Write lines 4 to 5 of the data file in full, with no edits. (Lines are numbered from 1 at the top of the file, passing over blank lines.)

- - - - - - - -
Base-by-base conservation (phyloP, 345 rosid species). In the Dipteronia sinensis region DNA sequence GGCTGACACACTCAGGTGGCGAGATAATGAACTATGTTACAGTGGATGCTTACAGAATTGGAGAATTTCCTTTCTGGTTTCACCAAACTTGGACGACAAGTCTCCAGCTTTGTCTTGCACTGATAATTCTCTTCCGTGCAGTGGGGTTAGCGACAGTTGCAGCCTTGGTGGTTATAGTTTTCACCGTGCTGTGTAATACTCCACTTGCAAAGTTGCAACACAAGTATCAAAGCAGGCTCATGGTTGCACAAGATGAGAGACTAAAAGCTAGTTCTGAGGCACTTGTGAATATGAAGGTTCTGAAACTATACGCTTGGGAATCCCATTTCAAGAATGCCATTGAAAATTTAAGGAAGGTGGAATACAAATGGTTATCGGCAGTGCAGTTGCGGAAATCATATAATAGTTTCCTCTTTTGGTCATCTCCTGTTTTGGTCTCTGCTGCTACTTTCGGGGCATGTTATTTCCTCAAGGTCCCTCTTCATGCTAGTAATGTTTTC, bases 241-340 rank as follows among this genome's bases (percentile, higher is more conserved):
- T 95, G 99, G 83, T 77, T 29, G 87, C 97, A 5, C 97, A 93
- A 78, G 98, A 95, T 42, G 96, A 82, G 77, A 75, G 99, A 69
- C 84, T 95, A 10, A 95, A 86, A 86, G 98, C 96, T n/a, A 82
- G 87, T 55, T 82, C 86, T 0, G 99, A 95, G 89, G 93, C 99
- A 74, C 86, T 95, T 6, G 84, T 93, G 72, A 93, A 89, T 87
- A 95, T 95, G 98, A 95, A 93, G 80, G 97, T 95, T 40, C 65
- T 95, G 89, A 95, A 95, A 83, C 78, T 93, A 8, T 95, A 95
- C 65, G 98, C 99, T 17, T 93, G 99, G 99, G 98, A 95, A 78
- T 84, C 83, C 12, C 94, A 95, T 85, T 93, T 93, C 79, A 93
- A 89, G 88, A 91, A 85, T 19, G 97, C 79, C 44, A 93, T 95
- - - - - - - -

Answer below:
- C 84, T 95, A 10, A 95, A 86, A 86, G 98, C 96, T n/a, A 82
- G 87, T 55, T 82, C 86, T 0, G 99, A 95, G 89, G 93, C 99